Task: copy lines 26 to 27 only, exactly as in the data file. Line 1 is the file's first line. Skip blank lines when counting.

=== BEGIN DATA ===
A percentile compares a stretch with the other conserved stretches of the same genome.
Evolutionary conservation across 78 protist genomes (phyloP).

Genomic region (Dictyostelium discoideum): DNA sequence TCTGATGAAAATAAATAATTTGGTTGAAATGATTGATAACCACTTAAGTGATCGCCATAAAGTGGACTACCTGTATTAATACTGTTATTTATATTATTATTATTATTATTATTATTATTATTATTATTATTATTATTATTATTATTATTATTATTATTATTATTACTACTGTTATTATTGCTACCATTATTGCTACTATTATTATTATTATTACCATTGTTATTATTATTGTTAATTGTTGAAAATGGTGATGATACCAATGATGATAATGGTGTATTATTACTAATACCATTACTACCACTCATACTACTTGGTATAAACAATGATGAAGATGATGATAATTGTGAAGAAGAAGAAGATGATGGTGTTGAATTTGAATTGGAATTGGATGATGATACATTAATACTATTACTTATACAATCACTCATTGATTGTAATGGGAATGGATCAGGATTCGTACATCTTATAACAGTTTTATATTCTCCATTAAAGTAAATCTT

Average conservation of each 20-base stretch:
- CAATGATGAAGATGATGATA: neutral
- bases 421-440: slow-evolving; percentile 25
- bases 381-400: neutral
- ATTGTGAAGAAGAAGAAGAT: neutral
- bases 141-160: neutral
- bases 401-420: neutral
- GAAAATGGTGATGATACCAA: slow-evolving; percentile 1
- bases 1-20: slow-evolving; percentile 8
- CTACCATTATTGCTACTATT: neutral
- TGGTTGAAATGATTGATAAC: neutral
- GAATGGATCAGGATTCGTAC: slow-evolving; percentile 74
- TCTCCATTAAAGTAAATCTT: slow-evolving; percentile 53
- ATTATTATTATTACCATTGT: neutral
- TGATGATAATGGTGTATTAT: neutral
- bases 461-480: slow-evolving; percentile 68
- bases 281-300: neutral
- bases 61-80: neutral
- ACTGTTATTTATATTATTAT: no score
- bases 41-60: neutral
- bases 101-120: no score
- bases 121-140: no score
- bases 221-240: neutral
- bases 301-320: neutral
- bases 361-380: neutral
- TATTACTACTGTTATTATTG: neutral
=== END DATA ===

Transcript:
- bases 221-240: neutral
- bases 301-320: neutral